The Roman emperor Hadrian had a great affection for Athens. Although he did his fair share of spiriting its classical artwork to Rome, he also embellished the city with many monuments influenced by classical architecture. His arch is a lofty monument of Pentelic marble that stands where busy Leoforos Vasilissis Olgas and Leoforos Vasilissis Amalias meet. Hadrian erected it in AD 132, probably to commemorate the consecration of the Temple of Olympian Zeus. The inscriptions show that it was also intended as a dividing point between the ancient and Roman city. The northwest frieze reads ‘This is Athens, the ancient city of Theseus’, while the southeast frieze states ‘This is the city of Hadrian, and not of Theseus’.
The Old Olympic Stadium / Panathenaic Stadium:
The grand Panathenaic Stadium lies between two pine-covered hills (between the neighborhoods of Mets and Pangrati). It was originally built in the 4th century BCE as a venue for the Panathenaic athletic contests. It’s said that at Hadrian’s inauguration in AD 120, 1000 wild animals were sacrificed in the arena. Later, the seats were rebuilt in Pentelic marble by Herodes Atticus. There are seats for 70,000 spectators, a running track and a central area for field events. After hundreds of years of disuse, the stadium was completely restored in 1895 (by a wealthy Greek benefactor Georgios Averof) to host the first modern Olympic Games the following year. It’s a faithful replica of the original Panathenaic Stadium. It made a stunning backdrop to the archery competition and the marathon finish during the 2004 Olympics. It’s occasionally used for concerts and public events, and the annual Authentic Athens Marathon finishes here.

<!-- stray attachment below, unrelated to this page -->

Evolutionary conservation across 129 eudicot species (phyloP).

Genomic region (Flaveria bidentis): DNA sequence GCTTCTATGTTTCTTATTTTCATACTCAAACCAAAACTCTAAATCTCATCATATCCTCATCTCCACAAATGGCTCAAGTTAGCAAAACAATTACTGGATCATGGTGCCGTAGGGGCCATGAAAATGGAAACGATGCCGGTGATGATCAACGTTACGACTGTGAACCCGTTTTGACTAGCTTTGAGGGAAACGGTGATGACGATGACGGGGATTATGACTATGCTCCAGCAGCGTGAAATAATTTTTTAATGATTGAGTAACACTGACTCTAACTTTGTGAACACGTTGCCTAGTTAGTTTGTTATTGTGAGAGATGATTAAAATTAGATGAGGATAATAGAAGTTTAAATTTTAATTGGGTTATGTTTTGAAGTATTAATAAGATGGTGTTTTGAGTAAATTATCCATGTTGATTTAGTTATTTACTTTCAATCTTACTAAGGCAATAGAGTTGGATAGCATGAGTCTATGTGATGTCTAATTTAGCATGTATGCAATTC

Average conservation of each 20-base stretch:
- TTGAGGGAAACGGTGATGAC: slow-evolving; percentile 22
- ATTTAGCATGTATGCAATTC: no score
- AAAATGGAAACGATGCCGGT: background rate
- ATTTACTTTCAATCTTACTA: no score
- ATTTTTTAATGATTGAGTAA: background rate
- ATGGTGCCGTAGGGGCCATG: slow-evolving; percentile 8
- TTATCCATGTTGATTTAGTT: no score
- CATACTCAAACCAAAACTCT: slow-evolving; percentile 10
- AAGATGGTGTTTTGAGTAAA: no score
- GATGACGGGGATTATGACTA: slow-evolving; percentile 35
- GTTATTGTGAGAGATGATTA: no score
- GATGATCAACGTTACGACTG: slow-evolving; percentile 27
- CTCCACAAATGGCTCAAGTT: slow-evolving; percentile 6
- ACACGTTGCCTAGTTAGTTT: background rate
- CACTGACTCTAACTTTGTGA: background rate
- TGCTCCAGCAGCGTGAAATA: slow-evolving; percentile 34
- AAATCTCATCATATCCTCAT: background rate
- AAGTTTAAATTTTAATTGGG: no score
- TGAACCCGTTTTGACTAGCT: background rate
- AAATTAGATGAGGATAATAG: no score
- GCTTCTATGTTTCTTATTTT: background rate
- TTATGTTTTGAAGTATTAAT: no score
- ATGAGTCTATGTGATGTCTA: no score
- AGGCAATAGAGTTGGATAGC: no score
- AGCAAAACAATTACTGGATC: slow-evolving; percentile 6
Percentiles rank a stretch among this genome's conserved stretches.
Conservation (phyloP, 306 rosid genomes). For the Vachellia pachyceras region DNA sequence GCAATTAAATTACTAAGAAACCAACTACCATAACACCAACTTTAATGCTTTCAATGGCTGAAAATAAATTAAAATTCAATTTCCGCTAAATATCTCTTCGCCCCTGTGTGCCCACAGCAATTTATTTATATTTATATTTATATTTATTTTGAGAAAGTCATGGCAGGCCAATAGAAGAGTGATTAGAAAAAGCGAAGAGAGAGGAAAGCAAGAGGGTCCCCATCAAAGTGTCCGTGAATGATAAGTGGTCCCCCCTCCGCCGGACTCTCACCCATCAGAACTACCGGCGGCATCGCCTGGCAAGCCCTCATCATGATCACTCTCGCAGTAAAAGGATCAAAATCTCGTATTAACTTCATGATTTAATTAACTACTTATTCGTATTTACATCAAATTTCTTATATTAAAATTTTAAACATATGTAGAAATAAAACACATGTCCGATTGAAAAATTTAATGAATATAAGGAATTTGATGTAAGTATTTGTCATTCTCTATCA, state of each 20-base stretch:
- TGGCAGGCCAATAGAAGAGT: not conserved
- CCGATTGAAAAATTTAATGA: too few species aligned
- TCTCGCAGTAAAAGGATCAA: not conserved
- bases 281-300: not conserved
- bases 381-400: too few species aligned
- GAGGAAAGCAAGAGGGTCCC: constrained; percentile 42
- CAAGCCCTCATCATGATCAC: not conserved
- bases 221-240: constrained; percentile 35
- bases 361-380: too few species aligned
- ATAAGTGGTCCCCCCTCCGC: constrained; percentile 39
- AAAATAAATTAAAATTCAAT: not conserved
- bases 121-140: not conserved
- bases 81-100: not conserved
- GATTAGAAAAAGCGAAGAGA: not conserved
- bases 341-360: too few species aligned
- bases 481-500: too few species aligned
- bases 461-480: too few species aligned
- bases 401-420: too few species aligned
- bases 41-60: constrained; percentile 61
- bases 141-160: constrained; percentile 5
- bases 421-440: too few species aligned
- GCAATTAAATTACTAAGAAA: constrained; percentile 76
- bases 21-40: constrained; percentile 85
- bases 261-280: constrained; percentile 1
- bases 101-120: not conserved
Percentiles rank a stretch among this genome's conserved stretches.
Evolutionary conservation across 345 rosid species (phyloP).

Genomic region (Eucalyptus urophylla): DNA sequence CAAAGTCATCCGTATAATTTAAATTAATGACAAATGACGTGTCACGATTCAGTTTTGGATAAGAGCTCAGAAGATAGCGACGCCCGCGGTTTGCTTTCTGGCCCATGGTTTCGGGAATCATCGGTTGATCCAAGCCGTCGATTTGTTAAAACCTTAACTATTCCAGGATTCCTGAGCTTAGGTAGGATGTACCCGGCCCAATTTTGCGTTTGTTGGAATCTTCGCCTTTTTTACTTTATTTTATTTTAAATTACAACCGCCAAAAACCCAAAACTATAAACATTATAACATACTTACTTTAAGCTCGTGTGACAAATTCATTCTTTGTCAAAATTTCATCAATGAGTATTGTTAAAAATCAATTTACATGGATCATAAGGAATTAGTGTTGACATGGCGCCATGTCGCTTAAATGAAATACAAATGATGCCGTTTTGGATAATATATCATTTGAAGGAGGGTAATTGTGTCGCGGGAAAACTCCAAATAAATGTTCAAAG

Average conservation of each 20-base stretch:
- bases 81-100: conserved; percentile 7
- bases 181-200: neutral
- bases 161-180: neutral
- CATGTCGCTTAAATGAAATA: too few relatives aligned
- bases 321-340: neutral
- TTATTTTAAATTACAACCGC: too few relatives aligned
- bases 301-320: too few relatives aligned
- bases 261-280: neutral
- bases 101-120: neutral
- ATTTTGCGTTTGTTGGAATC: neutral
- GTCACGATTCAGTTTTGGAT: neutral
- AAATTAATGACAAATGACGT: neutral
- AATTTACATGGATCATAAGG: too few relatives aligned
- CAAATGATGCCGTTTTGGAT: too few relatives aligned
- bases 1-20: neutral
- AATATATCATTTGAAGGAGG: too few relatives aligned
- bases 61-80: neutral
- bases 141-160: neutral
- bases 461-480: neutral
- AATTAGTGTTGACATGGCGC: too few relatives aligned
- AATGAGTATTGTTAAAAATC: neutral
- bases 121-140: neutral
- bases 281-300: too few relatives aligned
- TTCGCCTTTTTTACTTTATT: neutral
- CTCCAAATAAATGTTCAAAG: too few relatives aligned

All cancellations must be confirmed by Olive Sea Travel.
Regarding the Day Tours:
Cancellations up to 24 hours before your service date are 100% refundable.
- Licensed Tour Guides and Hotels are external co-operators & they have their own cancellation policy.
- Apart from the above cancellation limits, NO refunds will be made. If though, you fail to make your appointment for reasons that are out of your hands, that would be, in connection with the operation of your airline or cruise ship or strikes, extreme weather conditions or mechanical failure, you will be refunded 100% of the paid amount.
- If your cancellation date is over TWO (2) months away from your reservation date, It has been known for third-party providers such as credit card companies, PayPal, etc. to charge a levy fee usually somewhere between 2-4%.
- Olive Sea Travel reserves the right to cancel your booking at any time, when reasons beyond our control arise, such as strikes, prevailing weather conditions, mechanical failures, etc. occur. In this unfortunate case, you shall be immediately notified via the email address you used when making your reservation and your payment WILL be refunded 100%.